If there's anything that San Francisco duo Higuma perfectly captured on last year's Pacific Fog Dreams, it was weightlessness. It can't be achieved through just any chain of delay pedals, and Evan Caminiti's viscid guitar layers overlapped unto themselves with unparalleled buoyancy and dimension as Lisa McGee's voice swam within. Without Caminiti accompanying her, McGee's debut album as Vestals calls from the same world as Pacific Fog Dreams with a shimmering gleam.
On Forever Falling Toward the Sky, McGee's voice escapes the brume to a position much closer to the fore. What exactly she sings on the opener is indistinct, but she richly harmonizes with herself, fronting a film of distortion against the patient lilt of a drum machine. It summons the girl-group era through a surreal lens, yielding an allure that transcends the music it references. What may be the line "If I could leave" makes the song's pull even tighter, prefacing the escapist wonder of Forever Falling's remainder.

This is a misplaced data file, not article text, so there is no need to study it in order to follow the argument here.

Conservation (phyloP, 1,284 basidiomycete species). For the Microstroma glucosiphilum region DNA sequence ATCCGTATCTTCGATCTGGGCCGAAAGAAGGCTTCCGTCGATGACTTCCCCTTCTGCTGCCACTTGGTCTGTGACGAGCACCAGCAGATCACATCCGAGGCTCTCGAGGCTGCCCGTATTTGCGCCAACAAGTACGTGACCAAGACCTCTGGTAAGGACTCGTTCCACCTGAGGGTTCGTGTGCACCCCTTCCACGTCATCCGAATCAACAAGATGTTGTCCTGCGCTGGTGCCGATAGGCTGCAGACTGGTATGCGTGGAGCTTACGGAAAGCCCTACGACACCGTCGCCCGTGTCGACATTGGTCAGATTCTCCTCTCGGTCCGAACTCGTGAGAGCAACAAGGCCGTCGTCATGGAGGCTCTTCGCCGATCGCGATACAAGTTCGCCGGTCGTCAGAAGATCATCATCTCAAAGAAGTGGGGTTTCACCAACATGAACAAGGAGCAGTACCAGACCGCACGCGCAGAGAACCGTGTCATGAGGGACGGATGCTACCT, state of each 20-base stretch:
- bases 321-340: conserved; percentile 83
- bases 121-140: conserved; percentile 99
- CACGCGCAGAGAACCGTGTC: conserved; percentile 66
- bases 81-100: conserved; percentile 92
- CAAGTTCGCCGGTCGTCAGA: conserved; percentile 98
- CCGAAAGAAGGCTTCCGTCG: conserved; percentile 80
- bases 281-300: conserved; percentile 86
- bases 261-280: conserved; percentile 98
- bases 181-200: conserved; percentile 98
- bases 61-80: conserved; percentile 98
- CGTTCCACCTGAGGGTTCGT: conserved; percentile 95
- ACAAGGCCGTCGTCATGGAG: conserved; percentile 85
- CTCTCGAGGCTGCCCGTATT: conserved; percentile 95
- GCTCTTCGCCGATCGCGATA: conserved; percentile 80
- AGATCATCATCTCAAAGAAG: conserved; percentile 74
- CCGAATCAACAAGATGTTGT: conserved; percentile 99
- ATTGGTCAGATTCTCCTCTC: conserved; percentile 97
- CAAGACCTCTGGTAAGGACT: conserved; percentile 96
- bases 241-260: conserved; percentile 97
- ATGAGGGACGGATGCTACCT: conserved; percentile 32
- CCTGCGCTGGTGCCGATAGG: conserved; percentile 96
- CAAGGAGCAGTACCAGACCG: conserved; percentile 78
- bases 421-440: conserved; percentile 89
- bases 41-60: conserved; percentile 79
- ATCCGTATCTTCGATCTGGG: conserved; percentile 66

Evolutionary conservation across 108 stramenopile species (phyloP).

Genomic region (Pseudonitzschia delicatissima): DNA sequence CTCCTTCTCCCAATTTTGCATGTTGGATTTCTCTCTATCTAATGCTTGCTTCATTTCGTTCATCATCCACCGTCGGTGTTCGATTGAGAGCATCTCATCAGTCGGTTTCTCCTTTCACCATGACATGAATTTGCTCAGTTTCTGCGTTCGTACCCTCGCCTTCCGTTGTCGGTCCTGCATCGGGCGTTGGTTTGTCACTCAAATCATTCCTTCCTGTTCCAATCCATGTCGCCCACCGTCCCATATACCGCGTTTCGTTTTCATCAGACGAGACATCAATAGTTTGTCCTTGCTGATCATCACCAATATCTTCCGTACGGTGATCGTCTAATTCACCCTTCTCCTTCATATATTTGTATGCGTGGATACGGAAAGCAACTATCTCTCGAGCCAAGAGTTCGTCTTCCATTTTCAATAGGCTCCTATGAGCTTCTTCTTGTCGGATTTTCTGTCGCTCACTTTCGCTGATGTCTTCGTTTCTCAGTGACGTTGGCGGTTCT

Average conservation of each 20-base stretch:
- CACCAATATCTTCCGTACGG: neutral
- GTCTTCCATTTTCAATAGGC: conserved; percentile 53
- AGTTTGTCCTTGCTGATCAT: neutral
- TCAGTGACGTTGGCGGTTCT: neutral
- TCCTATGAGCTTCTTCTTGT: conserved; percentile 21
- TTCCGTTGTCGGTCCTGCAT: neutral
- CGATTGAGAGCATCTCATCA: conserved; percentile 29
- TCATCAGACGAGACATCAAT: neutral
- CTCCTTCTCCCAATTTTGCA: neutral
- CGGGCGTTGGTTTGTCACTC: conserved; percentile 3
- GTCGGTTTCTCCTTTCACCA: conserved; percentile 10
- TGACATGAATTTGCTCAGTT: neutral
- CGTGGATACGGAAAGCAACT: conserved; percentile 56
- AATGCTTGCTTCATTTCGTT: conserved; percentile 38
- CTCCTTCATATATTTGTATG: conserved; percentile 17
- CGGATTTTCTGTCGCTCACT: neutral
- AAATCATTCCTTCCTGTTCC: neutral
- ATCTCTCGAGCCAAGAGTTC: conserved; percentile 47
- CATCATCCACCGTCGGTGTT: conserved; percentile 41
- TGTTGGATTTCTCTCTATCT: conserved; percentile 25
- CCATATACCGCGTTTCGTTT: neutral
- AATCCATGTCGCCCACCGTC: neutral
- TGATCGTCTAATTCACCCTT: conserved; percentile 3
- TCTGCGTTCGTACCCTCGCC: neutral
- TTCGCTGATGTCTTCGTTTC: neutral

Once the radiant overdrive dissipates, McGee lets go of percussive cadences and looks to her guitar for navigation. The dirge "Into Night" traipses through distant chords and suspended hums as her solemn lull crosses paths with its disembodied counterparts. Forever Falling is at its most placid during the 10-minute "Of Ripples", guided by a ruminative arpeggio and accumulating light rhythmic accents and swirls of rapt feedback. Our concern is with where rather than what.
Expressed within the titles of Forever Falling, setting and disposition eclipse all else. In its irreproachably concise 31 minutes, McGee fares through opaque landscapes before returning to her origins. The album's bookended by pieces that near pop but refrain from embodying it: "In Waking Dreams"'s revolving melody trails into opiate repetition, submerging into an ethereal syncope. Forever Falling is comfortably somnolent because it's aware enough to know its place.
[Buy Forever Falling Toward the Sky from Root Strata]